The National Treasury Management Agency (NTMA) declined to comment on Monday on whether Davy will be involved in an auction of Government bonds this week, with the brokerage continuing to grapple with a bond-deal scandal as the debt agency confirmed that it will be raising up to €1.5 billion on Thursday.
Davy is the only Irish-owned firm among the 15 primary dealers of Government bonds recognised by the NTMA. All are obliged as primarily dealers to find buyers for the bonds in Thursday’s bond auction, unless they are stood down.
If the NTMA is to suspend Davy as a primary dealer, it would have to make a decision by midday on Tuesday, according to market sources, as firms involved in the auction will be seeking to firm up orders in advance of the transaction.
The NTMA said on Monday that it plans to sell between €1 billion and €1.5 billion of long-term bonds on Thursday. A spokesman for the NTMA declined to comment on Davy’s potential involvement in the auction.
Sinn Féin finance spokesman Pearse Doherty called on the NTMA and Government to “cut its ties” with the broker.
“I think we’re left in a situation where the State can’t continue to provide reputational cover to an organisation which basically tried to ride this out… which issued a number of internal memos to its staff without acknowledging what had happened, and which only saw resignations of three individuals after public pressure.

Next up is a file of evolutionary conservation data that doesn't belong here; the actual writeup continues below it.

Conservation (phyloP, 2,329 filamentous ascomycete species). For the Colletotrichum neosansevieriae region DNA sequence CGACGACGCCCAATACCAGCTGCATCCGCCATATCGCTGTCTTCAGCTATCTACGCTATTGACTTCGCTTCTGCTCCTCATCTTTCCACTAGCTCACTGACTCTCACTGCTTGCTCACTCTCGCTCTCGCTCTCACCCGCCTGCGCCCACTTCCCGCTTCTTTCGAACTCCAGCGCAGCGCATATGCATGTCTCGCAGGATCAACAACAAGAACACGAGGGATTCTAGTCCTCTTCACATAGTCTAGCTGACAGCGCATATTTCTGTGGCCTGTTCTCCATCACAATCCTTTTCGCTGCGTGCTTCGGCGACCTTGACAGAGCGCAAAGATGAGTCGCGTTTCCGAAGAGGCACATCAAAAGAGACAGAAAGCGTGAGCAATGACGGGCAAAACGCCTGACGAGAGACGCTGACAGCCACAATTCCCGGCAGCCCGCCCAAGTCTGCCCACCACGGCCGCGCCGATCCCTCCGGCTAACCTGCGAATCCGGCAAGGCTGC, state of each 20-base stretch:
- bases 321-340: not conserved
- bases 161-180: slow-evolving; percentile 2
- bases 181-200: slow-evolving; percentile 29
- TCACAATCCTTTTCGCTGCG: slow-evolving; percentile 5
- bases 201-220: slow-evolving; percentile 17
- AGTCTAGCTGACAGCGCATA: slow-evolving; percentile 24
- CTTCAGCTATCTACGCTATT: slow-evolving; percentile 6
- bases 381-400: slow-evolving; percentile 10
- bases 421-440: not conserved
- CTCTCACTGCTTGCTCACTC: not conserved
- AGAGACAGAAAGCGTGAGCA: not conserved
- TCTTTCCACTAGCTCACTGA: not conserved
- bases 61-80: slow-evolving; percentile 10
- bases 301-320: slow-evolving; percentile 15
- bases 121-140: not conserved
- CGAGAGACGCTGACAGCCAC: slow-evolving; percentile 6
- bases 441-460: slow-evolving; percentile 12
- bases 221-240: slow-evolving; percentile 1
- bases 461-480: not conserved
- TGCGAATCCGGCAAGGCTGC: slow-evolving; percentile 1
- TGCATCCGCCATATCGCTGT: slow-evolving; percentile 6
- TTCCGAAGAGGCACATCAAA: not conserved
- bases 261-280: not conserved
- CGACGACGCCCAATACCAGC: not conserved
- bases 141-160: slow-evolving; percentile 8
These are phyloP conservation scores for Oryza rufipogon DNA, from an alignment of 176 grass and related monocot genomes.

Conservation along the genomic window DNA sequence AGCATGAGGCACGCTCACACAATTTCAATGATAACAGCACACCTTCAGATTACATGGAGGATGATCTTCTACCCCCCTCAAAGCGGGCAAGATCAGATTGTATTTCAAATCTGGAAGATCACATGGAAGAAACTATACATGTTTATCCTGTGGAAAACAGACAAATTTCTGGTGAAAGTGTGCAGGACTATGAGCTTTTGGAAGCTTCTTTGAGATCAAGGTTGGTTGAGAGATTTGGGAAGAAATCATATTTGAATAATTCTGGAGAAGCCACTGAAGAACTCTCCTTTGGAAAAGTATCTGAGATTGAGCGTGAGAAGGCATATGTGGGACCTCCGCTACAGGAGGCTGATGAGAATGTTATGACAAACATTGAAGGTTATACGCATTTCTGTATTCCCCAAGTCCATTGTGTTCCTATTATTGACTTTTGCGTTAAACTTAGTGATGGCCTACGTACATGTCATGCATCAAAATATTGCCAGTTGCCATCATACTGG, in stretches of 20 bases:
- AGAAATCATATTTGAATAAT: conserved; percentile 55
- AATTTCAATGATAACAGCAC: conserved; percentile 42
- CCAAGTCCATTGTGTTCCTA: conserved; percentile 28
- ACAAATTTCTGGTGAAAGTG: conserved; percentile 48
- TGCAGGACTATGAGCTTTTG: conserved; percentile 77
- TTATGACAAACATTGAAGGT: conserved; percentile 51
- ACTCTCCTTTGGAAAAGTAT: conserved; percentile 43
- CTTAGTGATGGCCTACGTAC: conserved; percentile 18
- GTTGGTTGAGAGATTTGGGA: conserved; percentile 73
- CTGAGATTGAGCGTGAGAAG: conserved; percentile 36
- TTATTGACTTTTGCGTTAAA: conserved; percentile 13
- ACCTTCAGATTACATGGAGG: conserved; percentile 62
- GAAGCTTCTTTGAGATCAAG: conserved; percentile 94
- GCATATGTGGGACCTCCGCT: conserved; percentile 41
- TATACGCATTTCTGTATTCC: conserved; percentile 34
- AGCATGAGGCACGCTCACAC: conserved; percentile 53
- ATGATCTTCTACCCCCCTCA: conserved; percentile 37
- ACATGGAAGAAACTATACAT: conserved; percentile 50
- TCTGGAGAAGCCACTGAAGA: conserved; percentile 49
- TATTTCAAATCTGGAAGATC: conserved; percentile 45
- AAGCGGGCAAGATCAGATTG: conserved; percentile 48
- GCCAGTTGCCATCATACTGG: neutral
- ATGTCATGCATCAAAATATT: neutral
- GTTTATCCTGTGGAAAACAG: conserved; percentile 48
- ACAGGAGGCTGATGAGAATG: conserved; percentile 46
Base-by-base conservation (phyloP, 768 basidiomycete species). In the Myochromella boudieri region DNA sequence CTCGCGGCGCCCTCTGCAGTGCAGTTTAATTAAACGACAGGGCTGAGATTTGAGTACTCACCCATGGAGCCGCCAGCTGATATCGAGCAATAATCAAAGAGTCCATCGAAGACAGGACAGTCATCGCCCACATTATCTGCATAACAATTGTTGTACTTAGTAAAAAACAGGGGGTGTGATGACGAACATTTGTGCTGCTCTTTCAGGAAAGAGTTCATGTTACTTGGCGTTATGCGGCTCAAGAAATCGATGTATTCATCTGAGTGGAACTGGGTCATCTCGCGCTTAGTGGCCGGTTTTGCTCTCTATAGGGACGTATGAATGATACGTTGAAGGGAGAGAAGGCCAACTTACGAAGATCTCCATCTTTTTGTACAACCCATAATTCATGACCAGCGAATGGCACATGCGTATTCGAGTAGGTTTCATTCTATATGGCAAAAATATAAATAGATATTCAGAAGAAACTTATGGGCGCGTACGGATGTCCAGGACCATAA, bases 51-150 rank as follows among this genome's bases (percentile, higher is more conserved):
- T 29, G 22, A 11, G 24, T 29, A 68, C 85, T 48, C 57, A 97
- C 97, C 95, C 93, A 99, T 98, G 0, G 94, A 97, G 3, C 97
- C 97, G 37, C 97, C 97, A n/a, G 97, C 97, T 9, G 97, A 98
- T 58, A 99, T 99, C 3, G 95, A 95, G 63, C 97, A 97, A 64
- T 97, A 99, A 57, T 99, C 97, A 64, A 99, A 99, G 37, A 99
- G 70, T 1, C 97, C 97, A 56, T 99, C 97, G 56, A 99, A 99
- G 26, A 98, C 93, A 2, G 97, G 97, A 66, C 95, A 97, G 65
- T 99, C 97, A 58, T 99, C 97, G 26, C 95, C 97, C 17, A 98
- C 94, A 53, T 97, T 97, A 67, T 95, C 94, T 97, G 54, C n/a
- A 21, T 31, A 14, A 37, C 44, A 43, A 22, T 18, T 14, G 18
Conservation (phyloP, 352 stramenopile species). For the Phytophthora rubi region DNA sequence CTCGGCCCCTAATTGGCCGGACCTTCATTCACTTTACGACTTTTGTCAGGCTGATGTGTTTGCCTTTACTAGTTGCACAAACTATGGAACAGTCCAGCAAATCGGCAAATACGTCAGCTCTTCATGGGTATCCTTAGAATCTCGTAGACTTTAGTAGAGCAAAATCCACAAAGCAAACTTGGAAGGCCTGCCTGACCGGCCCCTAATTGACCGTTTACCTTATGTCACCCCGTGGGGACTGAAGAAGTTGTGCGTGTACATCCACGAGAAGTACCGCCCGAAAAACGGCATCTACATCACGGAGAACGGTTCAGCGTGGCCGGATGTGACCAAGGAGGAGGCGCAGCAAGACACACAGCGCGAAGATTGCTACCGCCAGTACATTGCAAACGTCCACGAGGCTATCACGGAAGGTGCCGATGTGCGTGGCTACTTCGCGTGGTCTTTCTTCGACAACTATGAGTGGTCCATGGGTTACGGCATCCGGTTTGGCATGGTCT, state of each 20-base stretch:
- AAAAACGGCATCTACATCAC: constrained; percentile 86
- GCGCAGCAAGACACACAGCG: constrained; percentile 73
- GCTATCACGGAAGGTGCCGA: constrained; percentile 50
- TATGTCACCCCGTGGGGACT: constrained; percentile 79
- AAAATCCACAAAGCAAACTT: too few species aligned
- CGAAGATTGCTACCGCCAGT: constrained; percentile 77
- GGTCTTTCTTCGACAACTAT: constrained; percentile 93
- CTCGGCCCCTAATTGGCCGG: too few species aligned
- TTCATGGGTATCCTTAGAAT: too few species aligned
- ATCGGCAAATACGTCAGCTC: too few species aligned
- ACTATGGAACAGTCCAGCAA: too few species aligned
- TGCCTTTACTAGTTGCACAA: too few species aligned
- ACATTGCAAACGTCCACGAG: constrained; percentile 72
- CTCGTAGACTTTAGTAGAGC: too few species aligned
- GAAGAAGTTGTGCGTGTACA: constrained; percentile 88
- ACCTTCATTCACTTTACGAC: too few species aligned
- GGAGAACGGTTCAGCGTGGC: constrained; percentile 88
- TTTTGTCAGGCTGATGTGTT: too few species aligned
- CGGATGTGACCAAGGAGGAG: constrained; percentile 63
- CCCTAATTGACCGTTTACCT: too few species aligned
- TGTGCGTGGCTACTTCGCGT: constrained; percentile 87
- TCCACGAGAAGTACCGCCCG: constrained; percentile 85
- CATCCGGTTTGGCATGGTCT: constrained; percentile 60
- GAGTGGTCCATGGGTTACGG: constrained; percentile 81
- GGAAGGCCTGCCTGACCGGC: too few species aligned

“Davy have been caught out red-handed, not only that, but the organisation as an entity has decided not to deal with this. That is unacceptable.
Minister for Public Expenditure and Reform Michael McGrath said on Sunday that the NTMA was awaiting a response from Davy on the debt agency's concerns about the company's behaviour after three top figures at Davy resigned the previous day amid the fallout from a Central Bank fine and rebuke over a breach of market rules.
Davy chief executive Brian McKiernan, deputy chairman Kyran McLaughlin and head of bonds Barry Nangle have resigned. The Irish Times reported last week that all three as well as former chief executive Tony Garry and one-time head of institutional equities David Smith were among a group of 16 Davy employees that participated sought to make a profit by taking the other side of a bond deal involving a client in 2014 – without telling him or the firm's compliance team.
The Central Bank fined Davy and reprimanded the firm strongly last Tuesday for breaching market rules in relation to the deal.
“I know the Minister for Finance will update Cabinet on this matter tomorrow and I understand that the NTMA, who carry out the State’s relationship with Davy are engaging very intensively with the Department of Finance on this matter, so I expect developments and clarity on this in the coming days,” Minister for Higher Education Simon Harris told RTE Radio on Monday morning.
“What happened in Davy has sadly given us an insight into the bad old days that we all hoped were behind us, I think it has rightly repulsed people and I think it has shook confidence at a time when we all need confidence in everything to do with our financial services.”